Not sure if this needs a whole new question, but I'm doing something similar elsewhere with a method DoSomethingElse(IEnumerable<MyDataObject> list) and I am attempting to pass to the same DoSomething method from earlier, however, I am getting an error: Object of type 'System.Collections.Generic.List1[MyDataObject]' cannot be converted to type 'System.Collections.Generic.IEnumerable1[FirstType]'. I tried to modify the above example to do it, but clearly I have something wrong. –  user2565663 Nov 11 '13 at 19:59

I'm struggling to find a case where you'd need to structure your data the way you did without over-complicating things. If you've found a legit case please comment and I'll update my answer to reflect your needs.

You can start with your base class, make it abstract and put an abstract method in it DoSomething

public abstract class MyDataObject{
  public string SomeSharedProperty{get;set;}
  protected abstract DoSomething(); 
}

public class FirstType: MyDataObject{ 
  protected override DoSomething(){
    Console.WriteLine(SomeSharedProperty);
  }
}


public class Consumer{
  public void DoSomethingWithAllMyTypes(List<MyDataObject> source)
  {
    source.ForEach(x=>x.DoSomething());
  }
}
share|improve this answer

You could use the Linq method call Cast<T> to convert your list to the right type

public void DoSomethingWithAllMyTypes(IAllMyTypes allMyTypes)
{
    foreach (PropertyInfo propertyInfo in allMyTypes.GetType().GetProperties())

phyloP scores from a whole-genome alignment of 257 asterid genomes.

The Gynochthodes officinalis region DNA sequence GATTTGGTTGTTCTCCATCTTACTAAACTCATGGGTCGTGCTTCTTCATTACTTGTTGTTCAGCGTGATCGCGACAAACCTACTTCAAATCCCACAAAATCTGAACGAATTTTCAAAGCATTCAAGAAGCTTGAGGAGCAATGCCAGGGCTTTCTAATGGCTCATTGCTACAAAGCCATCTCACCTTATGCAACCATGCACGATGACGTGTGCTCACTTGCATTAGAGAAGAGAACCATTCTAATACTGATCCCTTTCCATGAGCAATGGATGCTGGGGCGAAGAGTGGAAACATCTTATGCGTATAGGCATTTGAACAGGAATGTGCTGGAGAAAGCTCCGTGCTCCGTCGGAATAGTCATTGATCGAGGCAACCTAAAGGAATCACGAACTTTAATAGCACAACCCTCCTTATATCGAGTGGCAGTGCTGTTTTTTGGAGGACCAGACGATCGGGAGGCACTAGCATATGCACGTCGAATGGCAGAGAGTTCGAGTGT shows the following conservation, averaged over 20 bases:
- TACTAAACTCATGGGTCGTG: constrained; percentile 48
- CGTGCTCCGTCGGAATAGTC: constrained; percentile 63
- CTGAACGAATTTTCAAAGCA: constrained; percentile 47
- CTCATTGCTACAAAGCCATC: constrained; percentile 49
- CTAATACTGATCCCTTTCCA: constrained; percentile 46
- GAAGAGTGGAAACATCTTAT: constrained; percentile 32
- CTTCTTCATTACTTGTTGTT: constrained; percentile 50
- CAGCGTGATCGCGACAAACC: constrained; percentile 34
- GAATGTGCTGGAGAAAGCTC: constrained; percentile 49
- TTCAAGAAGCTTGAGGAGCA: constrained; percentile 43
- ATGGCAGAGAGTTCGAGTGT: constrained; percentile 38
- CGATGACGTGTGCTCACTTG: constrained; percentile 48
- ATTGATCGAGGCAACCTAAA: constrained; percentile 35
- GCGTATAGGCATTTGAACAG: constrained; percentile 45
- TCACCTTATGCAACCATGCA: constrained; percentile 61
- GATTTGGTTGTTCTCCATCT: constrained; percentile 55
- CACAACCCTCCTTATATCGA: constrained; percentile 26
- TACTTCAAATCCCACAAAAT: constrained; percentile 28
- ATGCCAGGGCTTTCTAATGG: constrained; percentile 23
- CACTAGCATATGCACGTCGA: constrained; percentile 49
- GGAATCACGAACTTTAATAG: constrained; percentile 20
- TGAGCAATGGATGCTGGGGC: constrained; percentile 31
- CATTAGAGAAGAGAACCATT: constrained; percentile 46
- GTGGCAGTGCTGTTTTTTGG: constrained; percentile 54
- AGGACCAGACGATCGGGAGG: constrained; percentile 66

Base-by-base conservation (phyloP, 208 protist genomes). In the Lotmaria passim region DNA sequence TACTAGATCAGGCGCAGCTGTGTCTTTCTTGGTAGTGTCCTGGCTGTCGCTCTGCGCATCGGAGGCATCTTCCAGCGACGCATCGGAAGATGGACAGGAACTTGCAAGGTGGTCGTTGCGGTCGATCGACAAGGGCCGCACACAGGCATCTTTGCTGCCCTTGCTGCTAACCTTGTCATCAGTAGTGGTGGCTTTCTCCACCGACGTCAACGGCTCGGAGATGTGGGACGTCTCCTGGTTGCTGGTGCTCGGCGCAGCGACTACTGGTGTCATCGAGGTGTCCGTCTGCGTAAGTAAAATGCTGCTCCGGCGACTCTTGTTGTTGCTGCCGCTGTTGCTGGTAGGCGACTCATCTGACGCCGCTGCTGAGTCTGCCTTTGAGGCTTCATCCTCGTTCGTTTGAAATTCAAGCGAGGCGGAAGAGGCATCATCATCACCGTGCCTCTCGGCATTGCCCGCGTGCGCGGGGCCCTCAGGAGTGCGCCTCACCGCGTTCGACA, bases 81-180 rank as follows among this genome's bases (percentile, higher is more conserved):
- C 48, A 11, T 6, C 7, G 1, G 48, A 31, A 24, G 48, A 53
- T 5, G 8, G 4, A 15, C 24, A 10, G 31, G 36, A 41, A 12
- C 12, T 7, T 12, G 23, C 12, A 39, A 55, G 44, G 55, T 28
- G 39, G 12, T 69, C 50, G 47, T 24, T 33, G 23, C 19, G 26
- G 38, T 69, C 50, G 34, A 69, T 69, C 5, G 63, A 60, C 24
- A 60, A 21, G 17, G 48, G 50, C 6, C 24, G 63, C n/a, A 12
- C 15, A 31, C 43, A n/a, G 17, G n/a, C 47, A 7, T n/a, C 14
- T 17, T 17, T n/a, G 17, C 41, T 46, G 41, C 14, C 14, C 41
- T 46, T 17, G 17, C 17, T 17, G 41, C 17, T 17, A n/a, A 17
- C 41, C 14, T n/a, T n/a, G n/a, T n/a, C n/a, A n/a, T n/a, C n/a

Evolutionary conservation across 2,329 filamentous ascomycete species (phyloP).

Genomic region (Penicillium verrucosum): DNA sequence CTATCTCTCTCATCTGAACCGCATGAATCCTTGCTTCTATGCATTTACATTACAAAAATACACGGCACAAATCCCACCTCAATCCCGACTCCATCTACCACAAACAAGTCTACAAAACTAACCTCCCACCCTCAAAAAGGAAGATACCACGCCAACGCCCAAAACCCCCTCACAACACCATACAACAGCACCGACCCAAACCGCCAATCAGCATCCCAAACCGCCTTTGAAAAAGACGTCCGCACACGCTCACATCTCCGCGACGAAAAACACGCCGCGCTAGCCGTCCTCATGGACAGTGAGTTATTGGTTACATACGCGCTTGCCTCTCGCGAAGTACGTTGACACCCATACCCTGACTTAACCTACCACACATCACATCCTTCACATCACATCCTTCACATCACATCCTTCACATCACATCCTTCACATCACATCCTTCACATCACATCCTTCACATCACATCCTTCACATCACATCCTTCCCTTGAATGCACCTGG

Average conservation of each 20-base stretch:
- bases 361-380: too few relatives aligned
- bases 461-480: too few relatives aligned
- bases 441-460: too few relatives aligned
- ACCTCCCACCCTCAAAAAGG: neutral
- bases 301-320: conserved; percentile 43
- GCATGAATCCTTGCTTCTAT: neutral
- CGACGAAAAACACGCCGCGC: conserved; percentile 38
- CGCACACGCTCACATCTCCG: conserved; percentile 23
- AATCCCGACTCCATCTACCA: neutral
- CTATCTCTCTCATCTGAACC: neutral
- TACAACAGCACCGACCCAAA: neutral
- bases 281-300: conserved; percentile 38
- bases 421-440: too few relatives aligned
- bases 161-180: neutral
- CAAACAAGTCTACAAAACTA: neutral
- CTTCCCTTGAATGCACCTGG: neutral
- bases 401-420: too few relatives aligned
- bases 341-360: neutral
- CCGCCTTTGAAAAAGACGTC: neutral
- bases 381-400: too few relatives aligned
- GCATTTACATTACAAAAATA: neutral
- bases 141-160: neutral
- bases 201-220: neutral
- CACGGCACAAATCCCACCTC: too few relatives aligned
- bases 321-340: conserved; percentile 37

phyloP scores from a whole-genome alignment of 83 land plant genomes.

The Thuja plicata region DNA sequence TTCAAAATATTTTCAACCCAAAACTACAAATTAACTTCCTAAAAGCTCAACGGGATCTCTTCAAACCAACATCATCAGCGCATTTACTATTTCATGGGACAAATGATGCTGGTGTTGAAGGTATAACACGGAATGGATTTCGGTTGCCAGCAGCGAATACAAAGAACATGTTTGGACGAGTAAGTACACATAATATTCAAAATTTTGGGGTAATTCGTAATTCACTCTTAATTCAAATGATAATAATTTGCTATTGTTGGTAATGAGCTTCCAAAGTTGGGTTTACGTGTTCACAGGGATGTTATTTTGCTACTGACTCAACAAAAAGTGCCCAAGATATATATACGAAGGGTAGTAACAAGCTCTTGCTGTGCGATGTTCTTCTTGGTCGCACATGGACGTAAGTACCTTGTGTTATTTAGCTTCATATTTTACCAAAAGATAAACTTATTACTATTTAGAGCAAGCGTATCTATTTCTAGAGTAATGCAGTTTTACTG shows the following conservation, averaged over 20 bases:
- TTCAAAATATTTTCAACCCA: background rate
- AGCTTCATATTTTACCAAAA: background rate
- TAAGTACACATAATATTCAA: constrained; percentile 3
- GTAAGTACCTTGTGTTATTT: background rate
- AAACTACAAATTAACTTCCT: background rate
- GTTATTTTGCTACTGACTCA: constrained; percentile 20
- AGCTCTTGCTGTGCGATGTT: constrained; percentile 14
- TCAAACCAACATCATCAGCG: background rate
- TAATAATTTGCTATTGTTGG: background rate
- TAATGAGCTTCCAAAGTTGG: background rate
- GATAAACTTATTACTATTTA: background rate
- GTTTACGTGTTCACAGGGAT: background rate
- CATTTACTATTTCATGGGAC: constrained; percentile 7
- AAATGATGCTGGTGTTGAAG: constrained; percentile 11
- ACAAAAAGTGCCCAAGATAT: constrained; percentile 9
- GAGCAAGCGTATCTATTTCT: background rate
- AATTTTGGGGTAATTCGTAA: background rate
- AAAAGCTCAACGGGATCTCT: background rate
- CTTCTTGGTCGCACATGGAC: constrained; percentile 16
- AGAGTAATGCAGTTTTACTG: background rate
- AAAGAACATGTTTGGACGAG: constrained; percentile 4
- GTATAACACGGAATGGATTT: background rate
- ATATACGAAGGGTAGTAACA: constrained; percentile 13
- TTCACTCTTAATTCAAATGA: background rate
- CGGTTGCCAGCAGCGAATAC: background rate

{
        var x = propertyInfo.GetValue(allMyTypes) as IEnumerable
        if(x==null) throw new Exception("still wrong");

        DoSomething(x.Cast<MyDataObject>());
    }
}  
share|improve this answer
    
This does not work because the type of T in DoSomething is "MyDataObject" instead of whatever the real type is such as FirstType, SecondType, etc which causes the reflection in that code to only have access to the members of MyDataObject. –  user2565663 Nov 11 '13 at 18:03
1  
@user2565663 No that is not true, reflection wouldn't care, because GetType would return the true type. –  Bob Vale Nov 11 '13 at 19:34
    
I've run this example and that is not what is happening. Can you share some code that shows what you're saying is true? When I am inside of DoSomething T is a MyDataObject and I don't know how you would be able to GetType on that and get a different type. –  user2565663 Nov 11 '13 at 19:48
1  
@user2565663 inside DoSomething<T>(T value): typeof(T) will return MyDataObject however value.GetType() will return the true type of value regardless of how you've cast it. For example try having an object in variable x that is of type FirstType and then call DoSomething((MyDataObject)x) –  Bob Vale Nov 11 '13 at 19:52
1  
@user2565663 If you are using reflection then you really shouldn't be using generics, generics are really for non reflection based approaches where you need to return the original type or at compile time need the absolute type. Your code would function just as well if you made DoSomething non generic accepting an object of type MyDataObject and using GetType on the value (after checking its not null!) –  Bob Vale Nov 12 '13 at 9:42